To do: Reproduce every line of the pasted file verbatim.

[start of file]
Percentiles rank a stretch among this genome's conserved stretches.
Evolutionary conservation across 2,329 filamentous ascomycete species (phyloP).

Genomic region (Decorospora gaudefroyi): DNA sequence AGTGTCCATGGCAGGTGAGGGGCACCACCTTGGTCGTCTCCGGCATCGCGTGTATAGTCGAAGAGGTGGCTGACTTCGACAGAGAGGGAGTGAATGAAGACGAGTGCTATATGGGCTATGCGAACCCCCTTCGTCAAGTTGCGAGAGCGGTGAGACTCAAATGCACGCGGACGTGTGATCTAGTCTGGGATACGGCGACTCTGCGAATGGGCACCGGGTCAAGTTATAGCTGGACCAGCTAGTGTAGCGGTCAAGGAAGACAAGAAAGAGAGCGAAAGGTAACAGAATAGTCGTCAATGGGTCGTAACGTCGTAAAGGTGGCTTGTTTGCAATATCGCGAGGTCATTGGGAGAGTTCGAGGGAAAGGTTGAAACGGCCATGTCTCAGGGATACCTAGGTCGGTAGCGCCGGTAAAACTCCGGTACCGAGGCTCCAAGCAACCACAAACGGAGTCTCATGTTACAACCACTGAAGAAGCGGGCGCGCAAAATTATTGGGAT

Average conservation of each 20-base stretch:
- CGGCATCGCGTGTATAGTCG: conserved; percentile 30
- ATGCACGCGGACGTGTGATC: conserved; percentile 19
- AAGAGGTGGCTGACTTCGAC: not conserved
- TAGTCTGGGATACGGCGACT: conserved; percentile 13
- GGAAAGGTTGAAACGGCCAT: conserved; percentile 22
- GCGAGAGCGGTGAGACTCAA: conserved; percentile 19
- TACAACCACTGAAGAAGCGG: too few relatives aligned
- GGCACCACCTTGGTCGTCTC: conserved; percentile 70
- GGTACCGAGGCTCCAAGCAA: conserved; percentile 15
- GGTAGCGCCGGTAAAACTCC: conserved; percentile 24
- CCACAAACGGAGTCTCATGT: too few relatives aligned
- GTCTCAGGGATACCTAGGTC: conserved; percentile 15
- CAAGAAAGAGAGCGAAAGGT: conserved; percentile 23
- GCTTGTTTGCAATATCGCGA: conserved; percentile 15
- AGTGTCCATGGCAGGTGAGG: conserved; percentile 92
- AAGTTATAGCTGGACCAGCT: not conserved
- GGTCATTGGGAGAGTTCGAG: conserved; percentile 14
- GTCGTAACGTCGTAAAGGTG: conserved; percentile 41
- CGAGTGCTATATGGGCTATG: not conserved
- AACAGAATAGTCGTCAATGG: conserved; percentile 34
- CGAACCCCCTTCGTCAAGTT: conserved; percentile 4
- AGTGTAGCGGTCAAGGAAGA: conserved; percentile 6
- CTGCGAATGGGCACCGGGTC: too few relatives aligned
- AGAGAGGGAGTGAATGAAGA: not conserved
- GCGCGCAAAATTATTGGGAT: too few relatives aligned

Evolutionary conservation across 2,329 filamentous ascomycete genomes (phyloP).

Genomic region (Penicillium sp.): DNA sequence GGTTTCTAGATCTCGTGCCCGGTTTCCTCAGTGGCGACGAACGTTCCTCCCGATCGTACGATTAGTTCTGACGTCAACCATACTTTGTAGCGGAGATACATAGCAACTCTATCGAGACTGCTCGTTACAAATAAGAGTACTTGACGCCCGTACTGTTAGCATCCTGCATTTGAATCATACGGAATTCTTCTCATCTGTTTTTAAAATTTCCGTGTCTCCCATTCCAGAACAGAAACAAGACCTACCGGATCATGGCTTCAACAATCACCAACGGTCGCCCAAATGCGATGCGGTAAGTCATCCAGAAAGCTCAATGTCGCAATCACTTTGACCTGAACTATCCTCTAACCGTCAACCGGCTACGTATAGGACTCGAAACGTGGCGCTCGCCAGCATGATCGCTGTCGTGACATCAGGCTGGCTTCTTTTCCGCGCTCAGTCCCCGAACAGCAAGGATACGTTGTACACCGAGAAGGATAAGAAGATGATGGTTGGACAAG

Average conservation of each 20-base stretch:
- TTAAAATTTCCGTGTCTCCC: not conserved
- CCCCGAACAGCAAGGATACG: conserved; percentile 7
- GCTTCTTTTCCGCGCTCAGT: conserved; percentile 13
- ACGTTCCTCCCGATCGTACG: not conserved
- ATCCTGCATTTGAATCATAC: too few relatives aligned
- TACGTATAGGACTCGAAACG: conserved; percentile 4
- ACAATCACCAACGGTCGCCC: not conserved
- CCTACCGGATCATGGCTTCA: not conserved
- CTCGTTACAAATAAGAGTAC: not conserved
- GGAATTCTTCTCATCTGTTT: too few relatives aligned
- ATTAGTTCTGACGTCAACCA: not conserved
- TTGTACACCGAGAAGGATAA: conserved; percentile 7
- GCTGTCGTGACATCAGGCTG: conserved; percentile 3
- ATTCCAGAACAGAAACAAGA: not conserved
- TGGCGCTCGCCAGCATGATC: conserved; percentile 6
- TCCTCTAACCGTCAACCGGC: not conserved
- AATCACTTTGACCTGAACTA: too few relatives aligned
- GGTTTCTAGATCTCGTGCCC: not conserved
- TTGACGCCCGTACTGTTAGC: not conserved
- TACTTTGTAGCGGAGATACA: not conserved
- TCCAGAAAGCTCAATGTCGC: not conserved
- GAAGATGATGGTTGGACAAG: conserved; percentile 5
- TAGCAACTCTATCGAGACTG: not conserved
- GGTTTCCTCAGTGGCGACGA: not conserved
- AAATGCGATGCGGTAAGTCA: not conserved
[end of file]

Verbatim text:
Percentiles rank a stretch among this genome's conserved stretches.
Evolutionary conservation across 2,329 filamentous ascomycete species (phyloP).

Genomic region (Decorospora gaudefroyi): DNA sequence AGTGTCCATGGCAGGTGAGGGGCACCACCTTGGTCGTCTCCGGCATCGCGTGTATAGTCGAAGAGGTGGCTGACTTCGACAGAGAGGGAGTGAATGAAGACGAGTGCTATATGGGCTATGCGAACCCCCTTCGTCAAGTTGCGAGAGCGGTGAGACTCAAATGCACGCGGACGTGTGATCTAGTCTGGGATACGGCGACTCTGCGAATGGGCACCGGGTCAAGTTATAGCTGGACCAGCTAGTGTAGCGGTCAAGGAAGACAAGAAAGAGAGCGAAAGGTAACAGAATAGTCGTCAATGGGTCGTAACGTCGTAAAGGTGGCTTGTTTGCAATATCGCGAGGTCATTGGGAGAGTTCGAGGGAAAGGTTGAAACGGCCATGTCTCAGGGATACCTAGGTCGGTAGCGCCGGTAAAACTCCGGTACCGAGGCTCCAAGCAACCACAAACGGAGTCTCATGTTACAACCACTGAAGAAGCGGGCGCGCAAAATTATTGGGAT

Average conservation of each 20-base stretch:
- CGGCATCGCGTGTATAGTCG: conserved; percentile 30
- ATGCACGCGGACGTGTGATC: conserved; percentile 19
- AAGAGGTGGCTGACTTCGAC: not conserved
- TAGTCTGGGATACGGCGACT: conserved; percentile 13
- GGAAAGGTTGAAACGGCCAT: conserved; percentile 22
- GCGAGAGCGGTGAGACTCAA: conserved; percentile 19
- TACAACCACTGAAGAAGCGG: too few relatives aligned
- GGCACCACCTTGGTCGTCTC: conserved; percentile 70
- GGTACCGAGGCTCCAAGCAA: conserved; percentile 15
- GGTAGCGCCGGTAAAACTCC: conserved; percentile 24
- CCACAAACGGAGTCTCATGT: too few relatives aligned
- GTCTCAGGGATACCTAGGTC: conserved; percentile 15
- CAAGAAAGAGAGCGAAAGGT: conserved; percentile 23
- GCTTGTTTGCAATATCGCGA: conserved; percentile 15
- AGTGTCCATGGCAGGTGAGG: conserved; percentile 92
- AAGTTATAGCTGGACCAGCT: not conserved
- GGTCATTGGGAGAGTTCGAG: conserved; percentile 14
- GTCGTAACGTCGTAAAGGTG: conserved; percentile 41
- CGAGTGCTATATGGGCTATG: not conserved
- AACAGAATAGTCGTCAATGG: conserved; percentile 34
- CGAACCCCCTTCGTCAAGTT: conserved; percentile 4
- AGTGTAGCGGTCAAGGAAGA: conserved; percentile 6
- CTGCGAATGGGCACCGGGTC: too few relatives aligned
- AGAGAGGGAGTGAATGAAGA: not conserved
- GCGCGCAAAATTATTGGGAT: too few relatives aligned

Evolutionary conservation across 2,329 filamentous ascomycete genomes (phyloP).

Genomic region (Penicillium sp.): DNA sequence GGTTTCTAGATCTCGTGCCCGGTTTCCTCAGTGGCGACGAACGTTCCTCCCGATCGTACGATTAGTTCTGACGTCAACCATACTTTGTAGCGGAGATACATAGCAACTCTATCGAGACTGCTCGTTACAAATAAGAGTACTTGACGCCCGTACTGTTAGCATCCTGCATTTGAATCATACGGAATTCTTCTCATCTGTTTTTAAAATTTCCGTGTCTCCCATTCCAGAACAGAAACAAGACCTACCGGATCATGGCTTCAACAATCACCAACGGTCGCCCAAATGCGATGCGGTAAGTCATCCAGAAAGCTCAATGTCGCAATCACTTTGACCTGAACTATCCTCTAACCGTCAACCGGCTACGTATAGGACTCGAAACGTGGCGCTCGCCAGCATGATCGCTGTCGTGACATCAGGCTGGCTTCTTTTCCGCGCTCAGTCCCCGAACAGCAAGGATACGTTGTACACCGAGAAGGATAAGAAGATGATGGTTGGACAAG

Average conservation of each 20-base stretch:
- TTAAAATTTCCGTGTCTCCC: not conserved
- CCCCGAACAGCAAGGATACG: conserved; percentile 7
- GCTTCTTTTCCGCGCTCAGT: conserved; percentile 13
- ACGTTCCTCCCGATCGTACG: not conserved
- ATCCTGCATTTGAATCATAC: too few relatives aligned
- TACGTATAGGACTCGAAACG: conserved; percentile 4
- ACAATCACCAACGGTCGCCC: not conserved
- CCTACCGGATCATGGCTTCA: not conserved
- CTCGTTACAAATAAGAGTAC: not conserved
- GGAATTCTTCTCATCTGTTT: too few relatives aligned
- ATTAGTTCTGACGTCAACCA: not conserved
- TTGTACACCGAGAAGGATAA: conserved; percentile 7
- GCTGTCGTGACATCAGGCTG: conserved; percentile 3
- ATTCCAGAACAGAAACAAGA: not conserved
- TGGCGCTCGCCAGCATGATC: conserved; percentile 6
- TCCTCTAACCGTCAACCGGC: not conserved
- AATCACTTTGACCTGAACTA: too few relatives aligned
- GGTTTCTAGATCTCGTGCCC: not conserved
- TTGACGCCCGTACTGTTAGC: not conserved
- TACTTTGTAGCGGAGATACA: not conserved
- TCCAGAAAGCTCAATGTCGC: not conserved
- GAAGATGATGGTTGGACAAG: conserved; percentile 5
- TAGCAACTCTATCGAGACTG: not conserved
- GGTTTCCTCAGTGGCGACGA: not conserved
- AAATGCGATGCGGTAAGTCA: not conserved